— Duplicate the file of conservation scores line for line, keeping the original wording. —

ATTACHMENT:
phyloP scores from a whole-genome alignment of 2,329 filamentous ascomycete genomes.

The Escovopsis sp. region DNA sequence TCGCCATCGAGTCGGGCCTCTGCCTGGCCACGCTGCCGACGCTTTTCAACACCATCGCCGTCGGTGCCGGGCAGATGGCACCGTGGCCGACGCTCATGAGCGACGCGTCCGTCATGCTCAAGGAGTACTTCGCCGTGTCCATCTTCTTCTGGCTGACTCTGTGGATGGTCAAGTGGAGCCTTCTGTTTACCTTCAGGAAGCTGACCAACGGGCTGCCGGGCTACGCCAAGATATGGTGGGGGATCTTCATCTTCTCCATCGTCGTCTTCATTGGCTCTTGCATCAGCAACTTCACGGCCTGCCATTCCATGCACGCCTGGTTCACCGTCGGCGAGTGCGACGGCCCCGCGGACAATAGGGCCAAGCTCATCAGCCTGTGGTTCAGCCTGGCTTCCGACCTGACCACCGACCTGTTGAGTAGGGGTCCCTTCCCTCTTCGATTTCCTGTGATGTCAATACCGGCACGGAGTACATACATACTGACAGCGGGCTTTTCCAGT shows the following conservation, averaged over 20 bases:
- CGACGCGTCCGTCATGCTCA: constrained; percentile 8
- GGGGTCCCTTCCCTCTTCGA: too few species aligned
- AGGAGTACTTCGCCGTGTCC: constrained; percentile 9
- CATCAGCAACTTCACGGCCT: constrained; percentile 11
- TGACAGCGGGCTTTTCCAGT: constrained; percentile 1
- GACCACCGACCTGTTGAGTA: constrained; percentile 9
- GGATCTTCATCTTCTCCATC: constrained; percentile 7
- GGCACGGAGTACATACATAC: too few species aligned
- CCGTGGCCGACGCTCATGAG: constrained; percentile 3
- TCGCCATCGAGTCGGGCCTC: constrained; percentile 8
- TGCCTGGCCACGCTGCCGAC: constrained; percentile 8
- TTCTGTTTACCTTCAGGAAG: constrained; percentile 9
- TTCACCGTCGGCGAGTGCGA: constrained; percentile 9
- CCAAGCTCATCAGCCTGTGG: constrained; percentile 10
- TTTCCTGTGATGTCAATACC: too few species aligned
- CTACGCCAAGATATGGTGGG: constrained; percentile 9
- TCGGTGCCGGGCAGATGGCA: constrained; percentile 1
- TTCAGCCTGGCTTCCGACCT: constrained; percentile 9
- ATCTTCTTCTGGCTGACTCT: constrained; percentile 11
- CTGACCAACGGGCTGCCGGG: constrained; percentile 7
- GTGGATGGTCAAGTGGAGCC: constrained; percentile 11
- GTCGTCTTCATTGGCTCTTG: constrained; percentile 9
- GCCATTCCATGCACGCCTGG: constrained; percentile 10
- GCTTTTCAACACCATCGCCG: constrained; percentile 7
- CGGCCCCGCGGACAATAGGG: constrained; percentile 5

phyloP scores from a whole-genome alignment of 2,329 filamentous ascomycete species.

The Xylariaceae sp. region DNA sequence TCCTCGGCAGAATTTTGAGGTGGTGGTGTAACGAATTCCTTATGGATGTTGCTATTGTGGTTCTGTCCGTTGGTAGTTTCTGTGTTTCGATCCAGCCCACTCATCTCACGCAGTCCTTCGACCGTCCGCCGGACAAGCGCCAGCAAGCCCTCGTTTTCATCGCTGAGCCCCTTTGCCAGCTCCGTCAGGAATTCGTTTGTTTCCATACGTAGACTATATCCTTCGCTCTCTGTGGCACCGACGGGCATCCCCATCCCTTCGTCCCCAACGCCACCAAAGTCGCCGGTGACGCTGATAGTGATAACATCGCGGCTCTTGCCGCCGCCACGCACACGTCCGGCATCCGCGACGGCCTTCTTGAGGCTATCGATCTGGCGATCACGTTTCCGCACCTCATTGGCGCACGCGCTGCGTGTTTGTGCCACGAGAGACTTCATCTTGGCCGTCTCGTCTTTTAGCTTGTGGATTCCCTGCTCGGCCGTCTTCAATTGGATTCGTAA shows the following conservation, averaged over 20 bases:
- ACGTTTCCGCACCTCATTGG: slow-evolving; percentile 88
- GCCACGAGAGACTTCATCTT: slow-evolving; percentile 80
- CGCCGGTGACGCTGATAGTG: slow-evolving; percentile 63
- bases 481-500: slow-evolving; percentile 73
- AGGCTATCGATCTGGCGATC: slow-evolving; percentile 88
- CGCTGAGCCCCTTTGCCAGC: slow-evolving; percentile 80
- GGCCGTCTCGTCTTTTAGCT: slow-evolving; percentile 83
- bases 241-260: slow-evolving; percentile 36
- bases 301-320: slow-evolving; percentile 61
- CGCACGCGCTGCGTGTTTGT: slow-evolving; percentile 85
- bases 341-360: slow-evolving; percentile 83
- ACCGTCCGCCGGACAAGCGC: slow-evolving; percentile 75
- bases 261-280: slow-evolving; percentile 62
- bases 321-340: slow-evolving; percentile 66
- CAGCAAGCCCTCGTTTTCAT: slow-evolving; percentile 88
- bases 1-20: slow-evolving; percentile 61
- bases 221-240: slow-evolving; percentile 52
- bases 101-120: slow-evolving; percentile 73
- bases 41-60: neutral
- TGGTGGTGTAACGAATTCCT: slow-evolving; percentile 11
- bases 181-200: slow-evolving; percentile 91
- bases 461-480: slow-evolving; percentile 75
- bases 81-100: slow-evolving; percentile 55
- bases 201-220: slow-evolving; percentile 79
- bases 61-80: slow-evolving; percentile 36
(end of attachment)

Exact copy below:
phyloP scores from a whole-genome alignment of 2,329 filamentous ascomycete genomes.

The Escovopsis sp. region DNA sequence TCGCCATCGAGTCGGGCCTCTGCCTGGCCACGCTGCCGACGCTTTTCAACACCATCGCCGTCGGTGCCGGGCAGATGGCACCGTGGCCGACGCTCATGAGCGACGCGTCCGTCATGCTCAAGGAGTACTTCGCCGTGTCCATCTTCTTCTGGCTGACTCTGTGGATGGTCAAGTGGAGCCTTCTGTTTACCTTCAGGAAGCTGACCAACGGGCTGCCGGGCTACGCCAAGATATGGTGGGGGATCTTCATCTTCTCCATCGTCGTCTTCATTGGCTCTTGCATCAGCAACTTCACGGCCTGCCATTCCATGCACGCCTGGTTCACCGTCGGCGAGTGCGACGGCCCCGCGGACAATAGGGCCAAGCTCATCAGCCTGTGGTTCAGCCTGGCTTCCGACCTGACCACCGACCTGTTGAGTAGGGGTCCCTTCCCTCTTCGATTTCCTGTGATGTCAATACCGGCACGGAGTACATACATACTGACAGCGGGCTTTTCCAGT shows the following conservation, averaged over 20 bases:
- CGACGCGTCCGTCATGCTCA: constrained; percentile 8
- GGGGTCCCTTCCCTCTTCGA: too few species aligned
- AGGAGTACTTCGCCGTGTCC: constrained; percentile 9
- CATCAGCAACTTCACGGCCT: constrained; percentile 11
- TGACAGCGGGCTTTTCCAGT: constrained; percentile 1
- GACCACCGACCTGTTGAGTA: constrained; percentile 9
- GGATCTTCATCTTCTCCATC: constrained; percentile 7
- GGCACGGAGTACATACATAC: too few species aligned
- CCGTGGCCGACGCTCATGAG: constrained; percentile 3
- TCGCCATCGAGTCGGGCCTC: constrained; percentile 8
- TGCCTGGCCACGCTGCCGAC: constrained; percentile 8
- TTCTGTTTACCTTCAGGAAG: constrained; percentile 9
- TTCACCGTCGGCGAGTGCGA: constrained; percentile 9
- CCAAGCTCATCAGCCTGTGG: constrained; percentile 10
- TTTCCTGTGATGTCAATACC: too few species aligned
- CTACGCCAAGATATGGTGGG: constrained; percentile 9
- TCGGTGCCGGGCAGATGGCA: constrained; percentile 1
- TTCAGCCTGGCTTCCGACCT: constrained; percentile 9
- ATCTTCTTCTGGCTGACTCT: constrained; percentile 11
- CTGACCAACGGGCTGCCGGG: constrained; percentile 7
- GTGGATGGTCAAGTGGAGCC: constrained; percentile 11
- GTCGTCTTCATTGGCTCTTG: constrained; percentile 9
- GCCATTCCATGCACGCCTGG: constrained; percentile 10
- GCTTTTCAACACCATCGCCG: constrained; percentile 7
- CGGCCCCGCGGACAATAGGG: constrained; percentile 5

phyloP scores from a whole-genome alignment of 2,329 filamentous ascomycete species.

The Xylariaceae sp. region DNA sequence TCCTCGGCAGAATTTTGAGGTGGTGGTGTAACGAATTCCTTATGGATGTTGCTATTGTGGTTCTGTCCGTTGGTAGTTTCTGTGTTTCGATCCAGCCCACTCATCTCACGCAGTCCTTCGACCGTCCGCCGGACAAGCGCCAGCAAGCCCTCGTTTTCATCGCTGAGCCCCTTTGCCAGCTCCGTCAGGAATTCGTTTGTTTCCATACGTAGACTATATCCTTCGCTCTCTGTGGCACCGACGGGCATCCCCATCCCTTCGTCCCCAACGCCACCAAAGTCGCCGGTGACGCTGATAGTGATAACATCGCGGCTCTTGCCGCCGCCACGCACACGTCCGGCATCCGCGACGGCCTTCTTGAGGCTATCGATCTGGCGATCACGTTTCCGCACCTCATTGGCGCACGCGCTGCGTGTTTGTGCCACGAGAGACTTCATCTTGGCCGTCTCGTCTTTTAGCTTGTGGATTCCCTGCTCGGCCGTCTTCAATTGGATTCGTAA shows the following conservation, averaged over 20 bases:
- ACGTTTCCGCACCTCATTGG: slow-evolving; percentile 88
- GCCACGAGAGACTTCATCTT: slow-evolving; percentile 80
- CGCCGGTGACGCTGATAGTG: slow-evolving; percentile 63
- bases 481-500: slow-evolving; percentile 73
- AGGCTATCGATCTGGCGATC: slow-evolving; percentile 88
- CGCTGAGCCCCTTTGCCAGC: slow-evolving; percentile 80
- GGCCGTCTCGTCTTTTAGCT: slow-evolving; percentile 83
- bases 241-260: slow-evolving; percentile 36
- bases 301-320: slow-evolving; percentile 61
- CGCACGCGCTGCGTGTTTGT: slow-evolving; percentile 85
- bases 341-360: slow-evolving; percentile 83
- ACCGTCCGCCGGACAAGCGC: slow-evolving; percentile 75
- bases 261-280: slow-evolving; percentile 62
- bases 321-340: slow-evolving; percentile 66
- CAGCAAGCCCTCGTTTTCAT: slow-evolving; percentile 88
- bases 1-20: slow-evolving; percentile 61
- bases 221-240: slow-evolving; percentile 52
- bases 101-120: slow-evolving; percentile 73
- bases 41-60: neutral
- TGGTGGTGTAACGAATTCCT: slow-evolving; percentile 11
- bases 181-200: slow-evolving; percentile 91
- bases 461-480: slow-evolving; percentile 75
- bases 81-100: slow-evolving; percentile 55
- bases 201-220: slow-evolving; percentile 79
- bases 61-80: slow-evolving; percentile 36